St. Rocco Parish was established in 1905 as a national parish for
Italian immigrants. Changing demographicss in recent years
indicated that a special parish was no longer needed in Chicago Heights
for Italian immigrants.
For the larger Chicago Heights area, the 1990 census reported a 17
percent increase in the Hispanic population in the area durng the 1980s,
while the white, non-Hispanic population decreased by 20 percent during
the same period (1980-1990). In the immediate area around St.
Rocco church, the Hispanic population increased by 21
percent while the white, non-Hispanic populations decreased
by 20 percent.
average of 661 parishioners participated at the five scheduled
weekend Masses at St. Rocco Parish during the last two years of
operation. Fewer than 100 of these attended the one scheduled
bilingual Mass in Italian and English.
Three parishes remain open in Chicago Heights: St. Agnes,
St. Kieran and St. Paul. One, St. Paul Parish, is less than
one-half mile from the former St. Rocco church.
The 1990 U.S. census shows a total of 11,454 residents in this
immediate area. The area of most parishes in the city are home to
10,000 to 15,000 persons, while in the suburbs, most parishes are set in
areas that have 15,000 to 20,000 residents. Consequently, to
maintain two parishes--St. Rocco and St. Paul--in the immediate area
would not provide an equitable distribution of available financial
resources and personnel.
In implementing the decision of the late Cardinal Bernardin, Bishop Goedert formulated statuta
("statutes") according to which the new San Rocco Oratory would be set
up and operated. Like a parish church, the oratory could have Mass
on Sundays and weekdays, as well as baptisms, marriages, funerals,
devotions, and other celebrations. However, the people themselves
were responsible for the facility, its upkeep, and for finding a priest
to help out. Financially, the people themselves were to assume the
entire cost of construction.
In 1997 and 1998, the community
raised funds, did planning, and made arrangements for a new church
building. In 1998, work began; the new church was built just to
the north of the location of the old San Rocco church building.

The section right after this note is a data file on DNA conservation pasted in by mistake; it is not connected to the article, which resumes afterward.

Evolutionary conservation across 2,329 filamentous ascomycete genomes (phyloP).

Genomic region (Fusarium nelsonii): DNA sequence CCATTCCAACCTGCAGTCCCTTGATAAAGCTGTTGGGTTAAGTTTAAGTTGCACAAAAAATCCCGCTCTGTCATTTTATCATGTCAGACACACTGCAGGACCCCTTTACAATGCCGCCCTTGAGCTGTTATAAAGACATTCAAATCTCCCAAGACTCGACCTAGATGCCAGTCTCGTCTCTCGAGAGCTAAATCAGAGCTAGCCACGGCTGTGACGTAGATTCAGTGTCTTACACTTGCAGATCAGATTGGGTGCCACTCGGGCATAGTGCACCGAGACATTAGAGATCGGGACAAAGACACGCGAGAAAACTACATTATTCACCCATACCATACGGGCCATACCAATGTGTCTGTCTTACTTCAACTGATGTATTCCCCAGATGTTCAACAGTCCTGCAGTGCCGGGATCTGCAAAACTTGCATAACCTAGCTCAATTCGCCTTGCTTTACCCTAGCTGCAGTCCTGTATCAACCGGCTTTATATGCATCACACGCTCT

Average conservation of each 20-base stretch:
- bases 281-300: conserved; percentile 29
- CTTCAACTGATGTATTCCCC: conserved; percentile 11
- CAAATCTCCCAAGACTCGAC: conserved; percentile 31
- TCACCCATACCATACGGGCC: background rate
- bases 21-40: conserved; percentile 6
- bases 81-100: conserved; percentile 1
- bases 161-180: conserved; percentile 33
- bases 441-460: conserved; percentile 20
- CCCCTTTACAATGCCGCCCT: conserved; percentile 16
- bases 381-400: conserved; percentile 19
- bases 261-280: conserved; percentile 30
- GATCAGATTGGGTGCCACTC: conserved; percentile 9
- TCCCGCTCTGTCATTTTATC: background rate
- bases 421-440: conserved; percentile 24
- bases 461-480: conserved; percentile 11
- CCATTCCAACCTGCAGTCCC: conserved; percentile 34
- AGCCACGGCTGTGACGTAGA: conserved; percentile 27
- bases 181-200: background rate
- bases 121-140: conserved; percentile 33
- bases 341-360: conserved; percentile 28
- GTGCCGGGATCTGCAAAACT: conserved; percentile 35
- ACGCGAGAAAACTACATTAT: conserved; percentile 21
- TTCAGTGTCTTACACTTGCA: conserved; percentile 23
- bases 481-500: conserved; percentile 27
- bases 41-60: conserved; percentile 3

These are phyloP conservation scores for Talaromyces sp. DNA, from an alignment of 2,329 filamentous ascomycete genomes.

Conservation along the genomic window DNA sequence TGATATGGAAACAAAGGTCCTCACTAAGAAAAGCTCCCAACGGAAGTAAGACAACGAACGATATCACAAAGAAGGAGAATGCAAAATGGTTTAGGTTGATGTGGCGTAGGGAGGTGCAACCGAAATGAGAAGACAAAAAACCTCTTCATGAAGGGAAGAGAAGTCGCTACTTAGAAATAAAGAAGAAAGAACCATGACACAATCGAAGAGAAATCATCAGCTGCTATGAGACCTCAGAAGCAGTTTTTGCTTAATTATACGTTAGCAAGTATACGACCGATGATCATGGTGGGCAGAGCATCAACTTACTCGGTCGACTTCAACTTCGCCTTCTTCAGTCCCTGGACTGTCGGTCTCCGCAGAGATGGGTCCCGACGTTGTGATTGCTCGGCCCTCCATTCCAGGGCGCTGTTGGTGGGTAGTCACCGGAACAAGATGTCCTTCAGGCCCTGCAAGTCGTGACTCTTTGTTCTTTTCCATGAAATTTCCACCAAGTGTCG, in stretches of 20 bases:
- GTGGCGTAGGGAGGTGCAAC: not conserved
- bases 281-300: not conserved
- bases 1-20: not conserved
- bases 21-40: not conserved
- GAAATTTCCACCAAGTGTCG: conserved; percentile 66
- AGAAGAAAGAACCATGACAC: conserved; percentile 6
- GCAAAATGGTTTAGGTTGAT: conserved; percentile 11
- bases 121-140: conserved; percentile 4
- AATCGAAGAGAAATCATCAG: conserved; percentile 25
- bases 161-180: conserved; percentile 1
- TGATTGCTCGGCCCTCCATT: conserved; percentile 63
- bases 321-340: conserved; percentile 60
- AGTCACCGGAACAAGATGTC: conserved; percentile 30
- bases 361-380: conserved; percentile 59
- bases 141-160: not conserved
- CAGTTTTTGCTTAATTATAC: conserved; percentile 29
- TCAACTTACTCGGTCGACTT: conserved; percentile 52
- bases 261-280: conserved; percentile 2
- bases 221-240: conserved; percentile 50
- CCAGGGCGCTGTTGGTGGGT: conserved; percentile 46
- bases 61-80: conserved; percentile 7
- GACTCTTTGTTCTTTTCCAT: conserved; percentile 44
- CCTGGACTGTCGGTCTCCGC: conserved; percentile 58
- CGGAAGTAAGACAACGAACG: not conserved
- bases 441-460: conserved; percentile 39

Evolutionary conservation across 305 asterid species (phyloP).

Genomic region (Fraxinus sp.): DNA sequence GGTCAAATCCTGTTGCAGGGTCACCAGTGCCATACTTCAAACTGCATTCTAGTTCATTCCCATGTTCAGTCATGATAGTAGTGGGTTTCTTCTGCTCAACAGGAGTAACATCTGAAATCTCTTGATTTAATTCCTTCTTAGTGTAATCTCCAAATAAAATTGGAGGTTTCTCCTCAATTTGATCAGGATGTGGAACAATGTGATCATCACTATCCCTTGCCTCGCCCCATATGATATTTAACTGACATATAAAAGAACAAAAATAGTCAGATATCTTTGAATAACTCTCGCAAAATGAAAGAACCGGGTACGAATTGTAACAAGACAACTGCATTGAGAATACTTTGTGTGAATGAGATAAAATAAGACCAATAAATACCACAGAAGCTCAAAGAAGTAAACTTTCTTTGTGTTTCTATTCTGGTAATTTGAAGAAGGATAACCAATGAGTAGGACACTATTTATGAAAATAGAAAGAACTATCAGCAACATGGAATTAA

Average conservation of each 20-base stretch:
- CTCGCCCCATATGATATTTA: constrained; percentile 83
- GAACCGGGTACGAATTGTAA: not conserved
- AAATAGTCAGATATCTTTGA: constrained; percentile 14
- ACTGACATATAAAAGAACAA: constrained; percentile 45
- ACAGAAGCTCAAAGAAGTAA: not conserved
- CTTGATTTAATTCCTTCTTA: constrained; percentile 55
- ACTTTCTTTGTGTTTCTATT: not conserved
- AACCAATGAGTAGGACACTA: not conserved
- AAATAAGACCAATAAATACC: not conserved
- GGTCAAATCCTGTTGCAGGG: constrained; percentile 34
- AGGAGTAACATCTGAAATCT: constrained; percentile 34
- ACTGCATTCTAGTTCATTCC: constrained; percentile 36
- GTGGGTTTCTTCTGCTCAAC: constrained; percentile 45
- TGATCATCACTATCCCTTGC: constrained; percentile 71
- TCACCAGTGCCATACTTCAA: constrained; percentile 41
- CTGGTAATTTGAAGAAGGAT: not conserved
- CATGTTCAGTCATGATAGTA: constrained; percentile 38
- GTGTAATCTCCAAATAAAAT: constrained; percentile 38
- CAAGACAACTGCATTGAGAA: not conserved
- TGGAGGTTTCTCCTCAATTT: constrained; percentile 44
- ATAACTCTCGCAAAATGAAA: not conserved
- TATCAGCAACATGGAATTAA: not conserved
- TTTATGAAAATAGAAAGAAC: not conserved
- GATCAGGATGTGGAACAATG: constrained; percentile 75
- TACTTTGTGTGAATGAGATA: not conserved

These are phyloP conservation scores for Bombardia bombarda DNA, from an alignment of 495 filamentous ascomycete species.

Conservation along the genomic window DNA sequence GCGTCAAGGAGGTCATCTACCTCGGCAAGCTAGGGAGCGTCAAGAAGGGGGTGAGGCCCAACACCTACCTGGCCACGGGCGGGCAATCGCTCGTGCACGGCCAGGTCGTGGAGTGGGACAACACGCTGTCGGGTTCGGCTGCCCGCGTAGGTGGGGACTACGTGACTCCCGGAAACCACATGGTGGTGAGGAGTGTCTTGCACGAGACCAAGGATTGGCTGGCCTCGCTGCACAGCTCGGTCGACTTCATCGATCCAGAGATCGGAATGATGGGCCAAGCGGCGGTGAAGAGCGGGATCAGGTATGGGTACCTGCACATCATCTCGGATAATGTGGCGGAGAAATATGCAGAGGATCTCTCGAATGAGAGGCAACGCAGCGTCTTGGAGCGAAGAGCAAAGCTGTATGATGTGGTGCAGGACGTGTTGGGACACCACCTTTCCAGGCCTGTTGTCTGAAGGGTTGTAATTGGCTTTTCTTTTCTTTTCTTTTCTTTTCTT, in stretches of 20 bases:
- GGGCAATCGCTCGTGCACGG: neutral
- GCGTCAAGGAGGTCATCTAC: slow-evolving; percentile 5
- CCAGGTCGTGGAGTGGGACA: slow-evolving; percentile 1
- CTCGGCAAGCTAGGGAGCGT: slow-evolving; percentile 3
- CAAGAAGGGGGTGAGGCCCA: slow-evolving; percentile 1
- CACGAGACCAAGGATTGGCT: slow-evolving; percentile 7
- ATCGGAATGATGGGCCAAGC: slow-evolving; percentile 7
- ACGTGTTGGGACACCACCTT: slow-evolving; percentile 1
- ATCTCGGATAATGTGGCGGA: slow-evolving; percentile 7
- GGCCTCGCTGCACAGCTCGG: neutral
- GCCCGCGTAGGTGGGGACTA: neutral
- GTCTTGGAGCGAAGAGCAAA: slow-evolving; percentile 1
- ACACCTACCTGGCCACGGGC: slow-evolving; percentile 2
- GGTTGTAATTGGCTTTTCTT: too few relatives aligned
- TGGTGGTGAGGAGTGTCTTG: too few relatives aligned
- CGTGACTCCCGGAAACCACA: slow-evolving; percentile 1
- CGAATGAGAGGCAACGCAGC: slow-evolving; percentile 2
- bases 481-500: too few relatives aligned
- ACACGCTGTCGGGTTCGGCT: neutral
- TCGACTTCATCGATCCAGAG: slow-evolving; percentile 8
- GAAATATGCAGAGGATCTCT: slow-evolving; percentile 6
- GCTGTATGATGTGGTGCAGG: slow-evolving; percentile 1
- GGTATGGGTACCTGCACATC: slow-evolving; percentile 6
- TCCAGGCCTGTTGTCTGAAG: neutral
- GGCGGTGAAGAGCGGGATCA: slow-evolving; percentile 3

Pews and other necessities were in part obtained from storage at the
closed St. Boniface church on the North Side of Chicago; here were
statues and other furnishings from churches that had been closed. The
overall cost of the new San Rocco Oratory, including about $50,000
donated labor and materials, was roughly $200,000. By the very end
of 1998, much of the work was completed.
From the old San Rocco,
the new oratory had the original statue of St. Rocco, as well as the
baptismal font. Later, in 2004, the ceiling lights
from the old church would be installed in the new oratory.
Bishop Perry arrived on the scene, Bishop Goedert met with
him, as well as August Anselmo and Mayor Angelo Ciambrone.
Bishop Goedert spelled out clearly what he wanted done, with regard to
the new oratory.
During 1999, the San Rocco Oratory was in use,
regularly, with a variety of priests, subject to availability.
Deacon Ray Deabel, from St. James Hospital, helped out, as did several
other members of the clergy. Sometimes, it was difficult to
find a priest for Sunday Mass. However, congregational singing for
Sunday Mass was supported by both Vicki and Madeleine Mancini,
In early 1999, while still no priest was assigned,
August Anselmo obtained both a tabernacle and a presidential chair for
San Rocco Oratory. Although he was saying Mass regularly at Infant
Jesus of Prague Church in Flossmoor, in late 1999, Father Michael
Gilligan began to help out at San Rocco Oratory. As long as there
was no schedule conflict, he was able to do this. When there was a
conflict, he got someone else to preside, such as Father J.C. Murray, a
retired Navy chaplain.
in 1999, when San Rocco had no priest assigned, Father Andy Santos
helped out generously. At the time, he was an associate pastor at St.
Lawrence O'Toole, Matteson, Illinois. His grandfather, with the name
Santos, was Greek.